Benoit, Valverde Forced To Pitch Extra, And It Hurts
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In the early days of relief specialization, teams figured they were golden if they had one shut-down late inning stopper.
Over the last few years, to be golden in the bullpen meant having a solid eighth-inning guy to set up your closer.
The Tigers demonstrated that last winter when they signed Joaquin Benoit to a three-year deal for more than $15 million, unheard of for a reliever who didn’t pitch ninth innings very often.
But when Dave Dombrowski turns his attention to the Tigers’ needs for 2012, one of the things he’ll be looking for is to nail down a reliever who can nail down seventh innings.
What he’ll have to determine is whether that pitcher exists on the current roster, is lurking in the minors or has to be obtained from outside.
But if there’s one thing the Texas-Detroit League Championship Series has pointed out, it’s the value of those sixth- and seventh-inning shutdown guys. The Rangers have them; the Tigers don’t.
When a manager has to use both his setup man and closer in the same game three days in a row, that means he doesn’t have anybody else he trusts to get late scoreless innings.
Benoit has pitched four innings, throwing 63 pitches, in the last three days.
Jose Valverde has worked 4 1/3 innings, throwing 61 pitches, in the same time span.
“I can’t credit Valverde and Benoit enough for what they’ve done,” manager Jim Leyland said. “They’re pitching on fumes and heart.”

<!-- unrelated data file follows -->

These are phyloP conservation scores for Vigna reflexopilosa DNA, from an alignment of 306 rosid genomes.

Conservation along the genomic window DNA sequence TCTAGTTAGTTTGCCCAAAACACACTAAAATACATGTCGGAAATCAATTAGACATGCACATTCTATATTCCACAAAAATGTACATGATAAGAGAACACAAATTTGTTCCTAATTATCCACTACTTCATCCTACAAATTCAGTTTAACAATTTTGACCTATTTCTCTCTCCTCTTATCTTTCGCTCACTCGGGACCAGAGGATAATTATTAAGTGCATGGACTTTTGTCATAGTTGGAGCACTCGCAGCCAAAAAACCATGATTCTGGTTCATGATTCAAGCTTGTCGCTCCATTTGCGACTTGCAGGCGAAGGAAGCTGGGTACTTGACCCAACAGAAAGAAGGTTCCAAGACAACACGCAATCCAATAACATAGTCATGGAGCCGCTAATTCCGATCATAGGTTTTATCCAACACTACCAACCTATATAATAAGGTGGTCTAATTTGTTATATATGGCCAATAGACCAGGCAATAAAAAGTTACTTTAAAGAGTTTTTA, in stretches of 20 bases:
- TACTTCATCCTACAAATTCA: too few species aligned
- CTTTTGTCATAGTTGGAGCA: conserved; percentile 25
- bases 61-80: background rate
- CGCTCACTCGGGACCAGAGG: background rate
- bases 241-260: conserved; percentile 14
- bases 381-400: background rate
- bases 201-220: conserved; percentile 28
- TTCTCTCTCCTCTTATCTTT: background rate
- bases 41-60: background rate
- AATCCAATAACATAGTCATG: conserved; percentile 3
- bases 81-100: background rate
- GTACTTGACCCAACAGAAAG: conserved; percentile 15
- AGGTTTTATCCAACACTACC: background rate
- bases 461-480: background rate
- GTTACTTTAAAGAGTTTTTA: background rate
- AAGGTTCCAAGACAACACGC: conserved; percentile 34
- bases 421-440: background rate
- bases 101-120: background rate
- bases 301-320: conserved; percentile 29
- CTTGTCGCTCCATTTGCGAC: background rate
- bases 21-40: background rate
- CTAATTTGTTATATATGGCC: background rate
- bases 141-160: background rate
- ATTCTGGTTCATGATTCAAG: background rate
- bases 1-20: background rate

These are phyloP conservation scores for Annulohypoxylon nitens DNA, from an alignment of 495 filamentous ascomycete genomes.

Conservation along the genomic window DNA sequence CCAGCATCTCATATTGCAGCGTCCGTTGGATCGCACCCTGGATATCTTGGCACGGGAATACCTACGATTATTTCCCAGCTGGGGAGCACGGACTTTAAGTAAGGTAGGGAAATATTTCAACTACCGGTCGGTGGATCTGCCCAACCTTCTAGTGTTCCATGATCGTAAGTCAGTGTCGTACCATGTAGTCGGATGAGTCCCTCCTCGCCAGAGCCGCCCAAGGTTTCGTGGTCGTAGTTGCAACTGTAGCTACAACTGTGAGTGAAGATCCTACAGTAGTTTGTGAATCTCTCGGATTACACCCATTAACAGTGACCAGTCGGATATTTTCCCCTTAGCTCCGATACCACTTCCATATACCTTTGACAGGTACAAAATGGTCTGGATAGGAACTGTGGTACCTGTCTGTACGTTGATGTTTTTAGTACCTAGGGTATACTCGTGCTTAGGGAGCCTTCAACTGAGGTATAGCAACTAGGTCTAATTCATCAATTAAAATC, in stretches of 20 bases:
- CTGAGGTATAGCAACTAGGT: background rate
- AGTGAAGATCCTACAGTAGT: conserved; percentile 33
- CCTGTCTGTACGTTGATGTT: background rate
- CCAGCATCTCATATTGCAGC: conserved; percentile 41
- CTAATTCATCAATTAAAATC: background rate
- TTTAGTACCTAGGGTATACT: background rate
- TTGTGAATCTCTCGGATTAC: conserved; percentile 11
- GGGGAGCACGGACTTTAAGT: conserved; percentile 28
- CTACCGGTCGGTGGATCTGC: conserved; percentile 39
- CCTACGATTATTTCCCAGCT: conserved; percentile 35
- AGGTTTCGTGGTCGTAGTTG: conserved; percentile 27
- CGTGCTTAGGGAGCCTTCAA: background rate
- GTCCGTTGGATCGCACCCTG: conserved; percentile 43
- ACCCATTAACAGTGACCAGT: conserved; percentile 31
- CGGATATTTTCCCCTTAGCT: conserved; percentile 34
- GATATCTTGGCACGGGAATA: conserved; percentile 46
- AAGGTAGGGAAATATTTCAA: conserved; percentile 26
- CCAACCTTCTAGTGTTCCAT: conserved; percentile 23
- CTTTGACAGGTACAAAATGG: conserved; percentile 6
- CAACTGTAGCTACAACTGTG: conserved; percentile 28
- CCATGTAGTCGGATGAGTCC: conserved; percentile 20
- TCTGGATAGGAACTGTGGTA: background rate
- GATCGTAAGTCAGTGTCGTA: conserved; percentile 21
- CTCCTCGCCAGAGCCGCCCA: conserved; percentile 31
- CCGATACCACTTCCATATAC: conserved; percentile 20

During most of the regular season, Leyland had that middle-inning, seventh-inning guy in Al Alburquerque.
But once he took a shot in the left side of the head, suffering a concussion, when Baltimore was taking batting practice in August, Alburquerque hasn’t been the same. After the down time, Leyland wasn’t able to get him enough work, in part because the reliever with one of the best sliders in baseball has not been particularly sharp.
Leyland brought him in during Texas’ 7-3 11-inning win over Detroit on Wednesday when starter Rick Porcello got in a jam in the seventh.
“Alburquerque came in a little wild,” Leyland said. “We got a little nervous about that. That’s shortened up our bullpen a little bit. We weren’t real sure about him. He hadn’t got much work. He has struggled since he came back. That’s just the way it goes. We actually had our shots. We just didn’t come up with a base hit.”
Leyland used Alburquerque anywhere from just a batter or two up to three innings, the same basic kind of role that he used Joel Zumaya in during his rookie season of 2006, when Detroit reached the World Series.
Down 3-1, Detroit heads into the first of three potential elimination games with the top three pitchers in its rotation ready to go: Justin Verlander, Max Scherzer and Doug Fister.
“Obviously we’ve got to win three in a row,” Leyland said. “You win (Thursday), it’s 3-2. We can count. I know what the situation is.
“You wouldn’t rather have anyone out there other than Justin Verlander. You win that game, all of a sudden it gets a little hairy again.”
“Just keep playing hard,” Rick Porcello said after turning in 6 2/3 innings. “I think we’ll be fine.”
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